Living with cancer blog

Mayo Clinic research team shares discoveries on kidney cancer

By Sheryl M. Ness, R.N. March 26, 2014

Researchers Winston Tan, M.D., and John "Al" Copland, Ph.D., are teaming up to bring cutting-edge research and treatment options to patients who are living with kidney cancer.

Dr. Tan is an oncologist who treats patients with kidney cancer, and Dr. Copland is a scientist dedicated to kidney cancer research. Both practice at Mayo Clinic's campus in Jacksonville, Fla. The goal of their collaboration is to find the best treatment for kidney cancer by discovering new targets at the genetic level.

Tan and Copland's idea is to find additional options for kidney cancer patients when their metastatic tumors become resistant to current targeted therapies. When tumors are no longer affected by available therapies, the cancer is able to grow and spread, becoming untreatable, leading to death.

Over the course of their work, Tan and Copland made an important discovery in 2013 which may change the way oncologists treat kidney cancer. They discovered an enzyme called stearoyl-CoA desaturase-1 (SCD1), a protein that is overexpressed in most kidney cancer cells.

After this new discovery was made, they went to work to find a drug that would block the activity of SCD1 in order to shut down the growth of clear cell renal cancer cells (the most common type of kidney cancer). They also showed that an SCD1 inhibitor combined with FDA-approved agent temsirolimus has antitumor synergy. This preclinical data suggests that if these two drugs were combined, patient survival may be prolonged. Copland and Tan are currently working on an SCD1 inhibitor that they have developed and hope to move to a clinical trial. Stay tuned for updates on the development of this new therapy.

This is just one example of how this research team works together on a daily basis to move closer to better treatments and potential cure for kidney cancer. Their research focuses on the discovery of new genes and protein expression in kidney cancer tumors. To date, they have discovered over 30 new genes in kidney cancer that promote tumor growth. Only two of these genes have been studied in depth, SCD1 and a new gene soon to be published. They can study tissue from a patient's kidney cancer tumor to see if any of these genes are elevated in the tissue, which may be predictive of response to therapy targeted against that gene.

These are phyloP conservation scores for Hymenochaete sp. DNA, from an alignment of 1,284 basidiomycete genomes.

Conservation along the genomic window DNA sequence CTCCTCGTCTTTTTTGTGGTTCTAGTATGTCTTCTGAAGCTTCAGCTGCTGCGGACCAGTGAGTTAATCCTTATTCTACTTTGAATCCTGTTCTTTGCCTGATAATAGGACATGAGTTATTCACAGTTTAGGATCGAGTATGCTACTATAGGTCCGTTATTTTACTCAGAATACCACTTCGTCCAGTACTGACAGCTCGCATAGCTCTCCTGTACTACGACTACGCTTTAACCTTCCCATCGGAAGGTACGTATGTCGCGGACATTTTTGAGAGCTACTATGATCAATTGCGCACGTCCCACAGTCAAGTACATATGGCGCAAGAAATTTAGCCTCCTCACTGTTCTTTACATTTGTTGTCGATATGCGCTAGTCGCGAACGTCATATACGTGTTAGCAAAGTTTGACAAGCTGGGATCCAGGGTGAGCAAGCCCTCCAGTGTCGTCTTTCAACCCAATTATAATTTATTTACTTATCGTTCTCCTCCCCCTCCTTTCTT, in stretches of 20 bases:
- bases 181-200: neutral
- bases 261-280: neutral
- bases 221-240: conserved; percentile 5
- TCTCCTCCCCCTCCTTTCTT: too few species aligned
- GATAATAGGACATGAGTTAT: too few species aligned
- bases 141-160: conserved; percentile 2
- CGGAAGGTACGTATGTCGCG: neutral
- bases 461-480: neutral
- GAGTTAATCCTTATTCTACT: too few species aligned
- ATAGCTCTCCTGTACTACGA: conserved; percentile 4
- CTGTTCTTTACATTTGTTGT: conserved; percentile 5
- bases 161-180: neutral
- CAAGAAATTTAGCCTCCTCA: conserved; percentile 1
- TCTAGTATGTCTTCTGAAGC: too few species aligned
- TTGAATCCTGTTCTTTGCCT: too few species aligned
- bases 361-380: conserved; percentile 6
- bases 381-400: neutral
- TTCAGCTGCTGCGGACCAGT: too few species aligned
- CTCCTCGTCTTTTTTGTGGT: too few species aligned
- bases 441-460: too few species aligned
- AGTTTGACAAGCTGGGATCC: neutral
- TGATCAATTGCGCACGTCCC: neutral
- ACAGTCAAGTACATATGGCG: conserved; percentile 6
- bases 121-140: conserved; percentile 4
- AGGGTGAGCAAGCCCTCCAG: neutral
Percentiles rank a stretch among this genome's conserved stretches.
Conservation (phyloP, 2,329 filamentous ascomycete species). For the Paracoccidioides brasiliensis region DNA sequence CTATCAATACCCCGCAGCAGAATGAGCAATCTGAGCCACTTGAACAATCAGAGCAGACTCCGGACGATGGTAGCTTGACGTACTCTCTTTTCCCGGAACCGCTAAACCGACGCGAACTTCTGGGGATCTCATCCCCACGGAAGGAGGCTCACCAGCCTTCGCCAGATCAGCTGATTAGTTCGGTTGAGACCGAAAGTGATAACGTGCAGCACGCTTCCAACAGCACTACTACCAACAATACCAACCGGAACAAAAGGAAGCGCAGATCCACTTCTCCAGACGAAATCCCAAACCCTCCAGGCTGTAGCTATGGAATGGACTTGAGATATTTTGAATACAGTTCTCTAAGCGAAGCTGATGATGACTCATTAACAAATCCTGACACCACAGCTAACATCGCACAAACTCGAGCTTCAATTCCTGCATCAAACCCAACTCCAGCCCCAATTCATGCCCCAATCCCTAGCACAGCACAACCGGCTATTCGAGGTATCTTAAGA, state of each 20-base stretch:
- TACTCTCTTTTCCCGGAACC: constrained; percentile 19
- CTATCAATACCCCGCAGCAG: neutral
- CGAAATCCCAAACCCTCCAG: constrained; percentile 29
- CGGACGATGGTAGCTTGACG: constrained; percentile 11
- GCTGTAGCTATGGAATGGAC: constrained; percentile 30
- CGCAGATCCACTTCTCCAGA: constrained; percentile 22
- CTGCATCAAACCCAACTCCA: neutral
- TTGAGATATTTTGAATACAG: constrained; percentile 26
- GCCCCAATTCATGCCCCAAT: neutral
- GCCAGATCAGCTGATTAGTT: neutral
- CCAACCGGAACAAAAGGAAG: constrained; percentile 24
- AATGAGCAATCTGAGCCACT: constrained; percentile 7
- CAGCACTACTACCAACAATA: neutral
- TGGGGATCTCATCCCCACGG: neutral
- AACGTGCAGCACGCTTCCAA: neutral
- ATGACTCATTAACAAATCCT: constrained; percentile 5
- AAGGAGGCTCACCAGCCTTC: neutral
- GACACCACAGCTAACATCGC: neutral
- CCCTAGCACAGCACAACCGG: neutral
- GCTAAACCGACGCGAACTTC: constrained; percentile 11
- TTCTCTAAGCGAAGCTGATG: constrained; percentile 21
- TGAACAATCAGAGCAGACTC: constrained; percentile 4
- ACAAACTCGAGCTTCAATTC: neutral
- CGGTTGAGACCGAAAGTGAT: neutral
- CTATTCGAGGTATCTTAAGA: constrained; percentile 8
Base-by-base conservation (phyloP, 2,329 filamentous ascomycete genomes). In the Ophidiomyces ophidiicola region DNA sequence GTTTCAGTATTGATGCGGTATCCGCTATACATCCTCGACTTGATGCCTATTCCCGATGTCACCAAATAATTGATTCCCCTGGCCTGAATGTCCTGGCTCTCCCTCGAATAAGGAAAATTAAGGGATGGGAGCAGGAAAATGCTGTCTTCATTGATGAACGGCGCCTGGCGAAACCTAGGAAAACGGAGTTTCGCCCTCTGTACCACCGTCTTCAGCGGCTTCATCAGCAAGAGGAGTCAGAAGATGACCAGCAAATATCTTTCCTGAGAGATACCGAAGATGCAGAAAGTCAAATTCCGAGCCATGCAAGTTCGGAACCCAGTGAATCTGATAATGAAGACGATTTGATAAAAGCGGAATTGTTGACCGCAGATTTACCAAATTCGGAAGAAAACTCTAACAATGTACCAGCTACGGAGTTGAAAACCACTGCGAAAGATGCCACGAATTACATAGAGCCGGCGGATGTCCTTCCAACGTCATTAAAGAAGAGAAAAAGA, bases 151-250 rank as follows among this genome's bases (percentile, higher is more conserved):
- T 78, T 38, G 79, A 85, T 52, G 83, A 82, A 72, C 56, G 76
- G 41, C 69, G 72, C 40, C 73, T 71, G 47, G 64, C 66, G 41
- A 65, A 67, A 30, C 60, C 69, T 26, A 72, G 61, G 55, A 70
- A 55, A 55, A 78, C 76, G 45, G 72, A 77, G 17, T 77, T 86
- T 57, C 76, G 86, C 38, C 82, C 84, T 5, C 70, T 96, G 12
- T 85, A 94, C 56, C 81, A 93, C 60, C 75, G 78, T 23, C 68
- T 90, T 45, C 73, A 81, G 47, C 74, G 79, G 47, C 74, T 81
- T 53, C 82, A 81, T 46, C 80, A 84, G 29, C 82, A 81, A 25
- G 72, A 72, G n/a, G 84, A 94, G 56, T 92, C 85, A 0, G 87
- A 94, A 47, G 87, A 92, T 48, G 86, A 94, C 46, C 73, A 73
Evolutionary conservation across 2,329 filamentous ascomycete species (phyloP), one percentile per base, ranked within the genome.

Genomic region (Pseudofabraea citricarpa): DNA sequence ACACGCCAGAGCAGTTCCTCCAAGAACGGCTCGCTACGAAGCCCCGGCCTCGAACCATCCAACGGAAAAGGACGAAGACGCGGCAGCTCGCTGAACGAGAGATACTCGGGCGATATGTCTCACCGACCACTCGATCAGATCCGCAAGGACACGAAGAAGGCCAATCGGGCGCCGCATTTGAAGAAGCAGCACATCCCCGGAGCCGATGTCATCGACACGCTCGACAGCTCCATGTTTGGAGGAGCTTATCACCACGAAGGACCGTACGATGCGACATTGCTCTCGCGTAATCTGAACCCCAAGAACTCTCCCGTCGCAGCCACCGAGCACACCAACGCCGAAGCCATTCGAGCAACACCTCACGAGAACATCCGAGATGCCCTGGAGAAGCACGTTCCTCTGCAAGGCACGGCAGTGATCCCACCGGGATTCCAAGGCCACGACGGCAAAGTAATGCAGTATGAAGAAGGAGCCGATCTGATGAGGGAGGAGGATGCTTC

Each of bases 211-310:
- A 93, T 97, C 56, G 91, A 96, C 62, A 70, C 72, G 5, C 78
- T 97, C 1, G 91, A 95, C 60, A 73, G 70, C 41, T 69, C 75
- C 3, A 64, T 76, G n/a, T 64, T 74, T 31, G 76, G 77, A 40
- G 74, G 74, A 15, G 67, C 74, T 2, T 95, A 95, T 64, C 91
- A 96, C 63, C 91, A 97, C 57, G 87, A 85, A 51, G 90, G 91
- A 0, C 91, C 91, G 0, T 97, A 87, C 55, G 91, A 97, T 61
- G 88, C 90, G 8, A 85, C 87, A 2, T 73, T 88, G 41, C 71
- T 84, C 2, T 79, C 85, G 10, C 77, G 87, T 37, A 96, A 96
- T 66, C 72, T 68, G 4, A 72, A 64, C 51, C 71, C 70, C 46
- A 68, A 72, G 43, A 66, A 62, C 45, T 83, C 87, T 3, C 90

Many of these genes are also elevated in other cancers, so there is great benefit in learning more about what this means and in uncovering drugs that target the gene or protein to shut down the cancer cells. This is true for SCD1, which is overexpressed in most aggressive cancers. Tan and Copland believe that new findings in kidney cancer research will benefit other cancer patients.

Tan and Copland plan to launch a new, interactive blog soon on Advancing the Science where you can learn more about their latest findings and talk with them directly about their research.

They would love to hear from you. Please share your thoughts or comments here on the blog as well as on Advancing the Science.


Sheryl M. Ness, R.N.

Follow on Twitter: @SherylNess1

March 26, 2014